Richard Somerville editorial: How much should the public know about climate science?

Unfortunately, the world needs to take firm action about the threat of manmade climate change within the next decade….   Realistically, there may be no chance to educate the general public in depth about the science so quickly. Meanwhile, a well-funded and effective professional disinformation campaign has been successful in sowing confusion, and many people mistakenly think climate change science is unreliable or is controversial within the expert community. Thus, the more urgent task for us scientists may well be to give the public guidelines for recognizing and rejecting junk science and disinformation. If students today, who will be adults tomorrow, can understand and apply these guidelines, they may not need a detailed knowledge of climate change science. To that end, I offer the following six principles.

Climatologist Richard C. J. Somerville is Distinguished Professor Emeritus at Scripps Institution of Oceanography.  Although I did my thesis research at Scripps, we’ve never formally met.

Somerville helped organize the must-read 2007 Bali Climate Declaration, in which more than 200 of the world’s leading climate scientist explained why we must limit total warming to no more than 2°C.

He sent me a new essay published online with open access in Climatic Change, “How much should the public know about climate science?”  He notes that recent research shows “global emissions of greenhouse gases must peak and decline within the next decade if global warming is to be limited to a level that avoids severe climate disruption” (see figure below).

Given the success of the most effective, immoral, and self-destructive disinformation campaign in US history, scientists need to focus their messaging on a handful of key points.  Somerville offers six:

  1. The essential findings of mainstream climate change science are firm. The world is warming. There are many kinds of evidence: air temperatures, ocean temperatures, melting ice, rising sea levels, and much more. Human activities are the main cause. The warming is not natural. It is not due to the sun, for example.  We know this because we can measure the effect of man-made carbon dioxide and it is much stronger than that of changes in the sun, which we also measure.
  2. The greenhouse effect is well understood. It is as real as gravity. The foundations of the science are more than 150 years old. Carbon dioxide in the atmosphere traps heat. We know carbon dioxide is increasing because we measure it. We know the increase is due to human activities like burning fossil fuels because we can analyze the chemical evidence for that.
  3. Our climate predictions are coming true. Many observed climate changes, like rising sea level, are occurring at the high end of the predicted range. Some observed changes, like melting sea ice, are happening faster than the anticipated worst case.Unless mankind takes strong steps to halt and reverse the rapid global increase of fossil fuel use and the other activities that cause climate change, and does so in a very few years, severe climate change is inevitable. Urgent action is needed if global warming is to be limited to moderate levels.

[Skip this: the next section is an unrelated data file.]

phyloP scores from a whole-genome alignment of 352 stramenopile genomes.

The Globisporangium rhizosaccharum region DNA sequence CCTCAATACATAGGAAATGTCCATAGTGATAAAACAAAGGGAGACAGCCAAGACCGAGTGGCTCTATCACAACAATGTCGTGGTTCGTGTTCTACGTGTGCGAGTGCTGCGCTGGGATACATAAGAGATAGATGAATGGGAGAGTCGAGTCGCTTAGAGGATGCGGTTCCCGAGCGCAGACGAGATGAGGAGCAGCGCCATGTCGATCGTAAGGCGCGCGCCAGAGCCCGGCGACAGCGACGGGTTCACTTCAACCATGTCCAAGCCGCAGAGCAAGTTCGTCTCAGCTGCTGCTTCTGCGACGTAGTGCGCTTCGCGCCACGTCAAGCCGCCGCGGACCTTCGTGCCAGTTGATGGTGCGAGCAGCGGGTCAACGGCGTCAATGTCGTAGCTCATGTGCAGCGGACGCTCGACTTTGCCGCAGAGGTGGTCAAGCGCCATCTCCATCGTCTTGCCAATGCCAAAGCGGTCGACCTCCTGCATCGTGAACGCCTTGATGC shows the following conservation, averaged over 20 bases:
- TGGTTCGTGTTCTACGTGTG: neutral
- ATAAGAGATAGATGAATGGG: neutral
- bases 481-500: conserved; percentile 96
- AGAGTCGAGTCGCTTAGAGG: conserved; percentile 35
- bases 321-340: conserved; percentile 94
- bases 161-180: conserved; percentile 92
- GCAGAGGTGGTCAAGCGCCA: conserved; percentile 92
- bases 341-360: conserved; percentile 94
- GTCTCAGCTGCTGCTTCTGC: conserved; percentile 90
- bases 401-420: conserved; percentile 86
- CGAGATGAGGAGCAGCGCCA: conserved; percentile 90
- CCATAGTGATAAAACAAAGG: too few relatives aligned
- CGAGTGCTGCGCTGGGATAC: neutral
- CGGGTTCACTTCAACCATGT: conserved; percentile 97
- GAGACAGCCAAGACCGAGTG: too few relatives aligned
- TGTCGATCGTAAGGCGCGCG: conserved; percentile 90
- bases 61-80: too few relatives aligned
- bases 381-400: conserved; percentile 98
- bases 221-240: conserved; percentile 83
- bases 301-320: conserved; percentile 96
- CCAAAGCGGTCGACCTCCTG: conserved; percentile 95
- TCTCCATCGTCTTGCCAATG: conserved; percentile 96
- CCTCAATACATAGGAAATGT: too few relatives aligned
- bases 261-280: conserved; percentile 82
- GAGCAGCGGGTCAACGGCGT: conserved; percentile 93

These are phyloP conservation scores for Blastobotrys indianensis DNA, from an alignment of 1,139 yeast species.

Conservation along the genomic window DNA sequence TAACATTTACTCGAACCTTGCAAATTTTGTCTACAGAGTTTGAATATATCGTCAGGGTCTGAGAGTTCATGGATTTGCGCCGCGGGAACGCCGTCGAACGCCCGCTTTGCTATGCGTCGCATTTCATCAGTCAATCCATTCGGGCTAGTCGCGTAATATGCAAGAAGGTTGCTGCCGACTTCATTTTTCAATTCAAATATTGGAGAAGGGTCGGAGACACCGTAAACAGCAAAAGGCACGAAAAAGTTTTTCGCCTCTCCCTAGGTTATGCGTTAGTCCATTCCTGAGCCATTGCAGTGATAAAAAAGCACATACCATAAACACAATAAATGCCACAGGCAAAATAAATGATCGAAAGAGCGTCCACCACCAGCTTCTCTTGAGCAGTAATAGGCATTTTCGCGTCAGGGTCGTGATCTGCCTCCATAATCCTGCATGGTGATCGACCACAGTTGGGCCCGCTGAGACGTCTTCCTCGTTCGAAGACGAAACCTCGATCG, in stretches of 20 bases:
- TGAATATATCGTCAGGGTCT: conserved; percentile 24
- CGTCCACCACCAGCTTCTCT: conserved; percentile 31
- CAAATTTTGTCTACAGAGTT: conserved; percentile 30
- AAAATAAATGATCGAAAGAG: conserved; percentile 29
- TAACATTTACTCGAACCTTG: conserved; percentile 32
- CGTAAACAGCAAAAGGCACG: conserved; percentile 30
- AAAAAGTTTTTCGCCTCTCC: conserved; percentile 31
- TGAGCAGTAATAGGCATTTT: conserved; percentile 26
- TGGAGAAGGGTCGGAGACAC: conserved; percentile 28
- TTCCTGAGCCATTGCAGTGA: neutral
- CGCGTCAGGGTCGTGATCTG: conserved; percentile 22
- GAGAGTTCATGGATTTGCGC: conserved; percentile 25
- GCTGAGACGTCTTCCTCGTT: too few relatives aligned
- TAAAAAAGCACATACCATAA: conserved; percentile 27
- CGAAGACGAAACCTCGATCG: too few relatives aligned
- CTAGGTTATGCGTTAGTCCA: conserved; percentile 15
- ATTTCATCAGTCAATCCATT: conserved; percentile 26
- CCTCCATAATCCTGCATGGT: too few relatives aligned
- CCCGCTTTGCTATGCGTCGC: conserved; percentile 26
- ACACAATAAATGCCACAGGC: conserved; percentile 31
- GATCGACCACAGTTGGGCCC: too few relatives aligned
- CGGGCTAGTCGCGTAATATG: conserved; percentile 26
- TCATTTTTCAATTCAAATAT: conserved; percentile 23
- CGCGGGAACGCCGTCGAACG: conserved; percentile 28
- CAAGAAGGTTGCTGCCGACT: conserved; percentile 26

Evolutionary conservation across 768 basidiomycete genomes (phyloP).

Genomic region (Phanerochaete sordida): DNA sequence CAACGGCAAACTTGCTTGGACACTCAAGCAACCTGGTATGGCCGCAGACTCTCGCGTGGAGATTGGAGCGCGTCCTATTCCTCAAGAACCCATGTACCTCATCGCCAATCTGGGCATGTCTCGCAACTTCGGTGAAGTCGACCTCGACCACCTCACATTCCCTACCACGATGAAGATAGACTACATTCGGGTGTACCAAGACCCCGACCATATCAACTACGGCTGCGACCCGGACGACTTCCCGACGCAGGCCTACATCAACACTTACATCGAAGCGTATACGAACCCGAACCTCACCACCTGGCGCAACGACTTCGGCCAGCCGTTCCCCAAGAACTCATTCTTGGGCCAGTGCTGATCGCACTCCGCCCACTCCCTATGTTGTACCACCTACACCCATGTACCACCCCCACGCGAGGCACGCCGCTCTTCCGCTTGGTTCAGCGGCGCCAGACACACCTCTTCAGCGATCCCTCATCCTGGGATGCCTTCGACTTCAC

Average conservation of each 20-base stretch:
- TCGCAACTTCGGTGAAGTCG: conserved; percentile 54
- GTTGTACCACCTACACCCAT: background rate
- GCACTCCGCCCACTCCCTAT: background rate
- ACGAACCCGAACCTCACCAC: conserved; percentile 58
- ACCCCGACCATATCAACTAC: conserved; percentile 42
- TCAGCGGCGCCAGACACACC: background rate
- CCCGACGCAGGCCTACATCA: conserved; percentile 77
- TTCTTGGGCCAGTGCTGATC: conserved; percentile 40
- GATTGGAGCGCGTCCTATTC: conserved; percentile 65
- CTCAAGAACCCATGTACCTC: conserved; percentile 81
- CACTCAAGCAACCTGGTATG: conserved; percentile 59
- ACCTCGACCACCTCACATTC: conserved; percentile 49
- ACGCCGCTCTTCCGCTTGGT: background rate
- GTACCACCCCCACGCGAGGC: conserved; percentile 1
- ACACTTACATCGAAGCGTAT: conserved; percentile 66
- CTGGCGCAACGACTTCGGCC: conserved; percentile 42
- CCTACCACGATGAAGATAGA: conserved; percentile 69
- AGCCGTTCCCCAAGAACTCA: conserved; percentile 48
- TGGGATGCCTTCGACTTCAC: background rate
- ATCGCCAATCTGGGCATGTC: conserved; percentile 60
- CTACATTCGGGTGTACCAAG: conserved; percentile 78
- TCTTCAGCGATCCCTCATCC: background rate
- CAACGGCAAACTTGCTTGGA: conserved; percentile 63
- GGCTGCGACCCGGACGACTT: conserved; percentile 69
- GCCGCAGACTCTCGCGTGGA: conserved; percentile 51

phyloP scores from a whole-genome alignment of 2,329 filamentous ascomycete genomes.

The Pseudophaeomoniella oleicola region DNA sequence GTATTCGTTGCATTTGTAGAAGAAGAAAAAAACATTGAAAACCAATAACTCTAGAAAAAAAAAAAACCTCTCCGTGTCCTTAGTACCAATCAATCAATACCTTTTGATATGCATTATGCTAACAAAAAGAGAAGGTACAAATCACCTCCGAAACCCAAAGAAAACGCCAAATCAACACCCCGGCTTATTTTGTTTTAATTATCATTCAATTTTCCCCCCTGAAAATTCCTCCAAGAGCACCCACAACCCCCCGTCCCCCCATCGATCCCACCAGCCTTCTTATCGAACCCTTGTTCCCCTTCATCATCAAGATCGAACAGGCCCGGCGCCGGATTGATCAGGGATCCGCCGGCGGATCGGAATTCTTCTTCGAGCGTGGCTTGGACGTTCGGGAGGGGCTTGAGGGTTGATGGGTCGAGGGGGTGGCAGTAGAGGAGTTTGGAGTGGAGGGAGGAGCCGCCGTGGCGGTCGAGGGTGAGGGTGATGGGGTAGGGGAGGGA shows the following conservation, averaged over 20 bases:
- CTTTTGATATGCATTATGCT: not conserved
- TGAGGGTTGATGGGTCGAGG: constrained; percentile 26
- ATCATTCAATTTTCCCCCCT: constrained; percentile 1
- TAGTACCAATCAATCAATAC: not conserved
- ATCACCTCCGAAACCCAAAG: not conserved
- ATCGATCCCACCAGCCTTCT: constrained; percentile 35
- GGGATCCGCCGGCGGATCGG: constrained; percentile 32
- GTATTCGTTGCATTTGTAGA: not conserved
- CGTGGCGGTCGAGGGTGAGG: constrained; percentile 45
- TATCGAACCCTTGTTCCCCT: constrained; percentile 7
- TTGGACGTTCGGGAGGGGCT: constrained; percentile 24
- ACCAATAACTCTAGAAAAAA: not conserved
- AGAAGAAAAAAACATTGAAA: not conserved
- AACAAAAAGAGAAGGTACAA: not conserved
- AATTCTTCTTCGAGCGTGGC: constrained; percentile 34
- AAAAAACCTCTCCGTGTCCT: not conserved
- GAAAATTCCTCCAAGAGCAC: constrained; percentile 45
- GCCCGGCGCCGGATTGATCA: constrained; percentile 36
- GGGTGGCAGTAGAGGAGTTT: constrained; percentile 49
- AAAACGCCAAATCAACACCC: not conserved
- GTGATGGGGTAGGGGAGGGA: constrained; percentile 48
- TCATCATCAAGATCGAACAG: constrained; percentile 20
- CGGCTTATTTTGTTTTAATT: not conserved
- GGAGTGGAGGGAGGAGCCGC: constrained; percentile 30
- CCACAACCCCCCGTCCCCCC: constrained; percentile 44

4. The standard skeptical arguments have been refuted many times over. The refutations are on many web sites and in many books. For example, the mechanisms causing natural climate change like ice ages are irrelevant to the current warming. We know why ice ages come and go. That is due to changes in the Earth’s orbit around the sun, changes that take thousands of years. The warming that is occurring now, over just a few decades, cannot possibly be caused by such slow-acting processes. But it can be caused by man-made changes in the greenhouse effect.
  5. Science has its own high standards. It does not work by unqualified people making claims on television or the Internet. It works by expert scientists doing research and publishing it in carefully reviewed research journals. Other scientists examine the research and repeat it and extend it. Valid results are confirmed, and wrong ones are exposed and abandoned. Science is self-correcting. People who are not experts, who are not trained and experienced in this field, who do not do research and publish it following standard scientific practice, are not doing science. When they claim that they are the real experts, they are just plain wrong.
  6. The leading scientific organizations of the world, like national academies of science and professional scientific societies, have carefully examined the results of climate science and endorsed these results. It is silly to imagine that thousands of climate scientists worldwide are engaged in a massive conspiracy to fool everybody. It is also silly to think that a few minor errors in the extensive IPCC reports can invalidate the reports. The first thing that the world needs to do to confront the challenge of climate change wisely is to learn about what science has discovered and accept it. The IPCC Fourth Assessment Report at is a good place to start.

The Fourth Assessment is a good place to start, but, as Somerville notes, the science in many aspects has become more dire (see “An illustrated guide to the latest climate science” and The Copenhagen Diagnosis).  For refuting the standard talking points of the anti-science disinformers, I’d recommend starting with Skeptical Science.

Somerville notes: